Less distinctive, though still far from being the consensus opinion, is the normative stance I adopt in this book. To repeat what I have stated before: a politics of financial markets must include not merely an inquiry of the causes that mutually influence those two realms but also a consideration of how they ought to be related to each other. As opposed to the fact-value distinction de jure subscribed to by the contemporary social sciences, though often not adhered to de facto, my approach is Aristotelian through and through, though executed with a dash of Austrian economics. I do not simply follow the ancient Greek philosopher in deploying a diversity of methodologies—induction, deduction, the consultation of respected authorities—in addition to emphasizing the primacy of the regime in wrestling with the affairs of state. I also obey his dictum that ethical questions cannot be ignored. For politics, as Aristotle taught, is where we endeavor as members of the most comprehensive and authoritative grouping in society to secure justice and the good life for individuals. Where I part with Aristotle is in espousing a classical liberal political philosophy. In this view, the government’s role in society should be limited to national defense as well as the administration of justice through the enforcement of laws against murder, assault, and fraud. Beyond this, government has a circumscribed place in providing a few public goods for which there are obviously poor incentives for private individuals to supply on their own. When it comes to the financial markets, the democratic state has gone well beyond these classical liberal boundaries. The fruits of this intervention have been counterproductive in a multitude of ways. Illustrating this in the most elemental fashion is the government’s management of money.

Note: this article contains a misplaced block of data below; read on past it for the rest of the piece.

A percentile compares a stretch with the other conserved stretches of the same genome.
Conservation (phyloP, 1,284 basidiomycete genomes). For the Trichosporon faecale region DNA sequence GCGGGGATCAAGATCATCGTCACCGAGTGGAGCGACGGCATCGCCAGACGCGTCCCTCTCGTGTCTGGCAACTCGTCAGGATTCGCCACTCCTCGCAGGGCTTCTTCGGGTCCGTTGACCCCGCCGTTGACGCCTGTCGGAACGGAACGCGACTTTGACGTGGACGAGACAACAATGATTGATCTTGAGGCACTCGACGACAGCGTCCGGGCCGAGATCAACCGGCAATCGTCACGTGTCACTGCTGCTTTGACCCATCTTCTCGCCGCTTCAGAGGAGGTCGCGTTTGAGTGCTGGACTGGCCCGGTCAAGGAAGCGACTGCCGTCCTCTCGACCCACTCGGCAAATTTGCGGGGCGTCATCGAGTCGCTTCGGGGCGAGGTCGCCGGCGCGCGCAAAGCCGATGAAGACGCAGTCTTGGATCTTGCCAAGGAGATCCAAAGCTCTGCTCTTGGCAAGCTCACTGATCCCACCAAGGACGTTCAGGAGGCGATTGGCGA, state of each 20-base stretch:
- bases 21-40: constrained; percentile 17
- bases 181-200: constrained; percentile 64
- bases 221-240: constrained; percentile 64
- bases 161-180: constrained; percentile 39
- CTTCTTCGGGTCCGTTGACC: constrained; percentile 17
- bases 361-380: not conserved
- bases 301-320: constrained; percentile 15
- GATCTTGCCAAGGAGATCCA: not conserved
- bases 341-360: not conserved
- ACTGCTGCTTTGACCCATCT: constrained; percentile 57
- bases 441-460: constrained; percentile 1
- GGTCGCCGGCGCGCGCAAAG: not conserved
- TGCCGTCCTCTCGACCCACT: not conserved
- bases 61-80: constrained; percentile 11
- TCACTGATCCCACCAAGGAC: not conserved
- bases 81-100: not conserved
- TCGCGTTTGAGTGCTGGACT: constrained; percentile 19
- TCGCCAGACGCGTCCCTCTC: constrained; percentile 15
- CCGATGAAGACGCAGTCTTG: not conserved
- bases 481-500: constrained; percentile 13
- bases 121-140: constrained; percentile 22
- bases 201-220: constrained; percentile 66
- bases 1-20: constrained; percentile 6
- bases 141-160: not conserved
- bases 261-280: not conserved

Much of this can be attributed to the inherent tendencies of democracy. This hardly means that democracy is to be abandoned. The alternatives to that form of government, realistically speaking, are far worse. Still, just because a particular regime is practically superior to the rest does not mean it is without flaws that demand recognition. Some of these we must live with, but others we can try to ameliorate within the boundaries of democracy so that the financial markets can more effectively benefit society.
-  On this point, see my article, “The financial crisis and the failure of modern social science”.Qualitative Research in Financial Markets 3, no. 3 (2011): 177-192.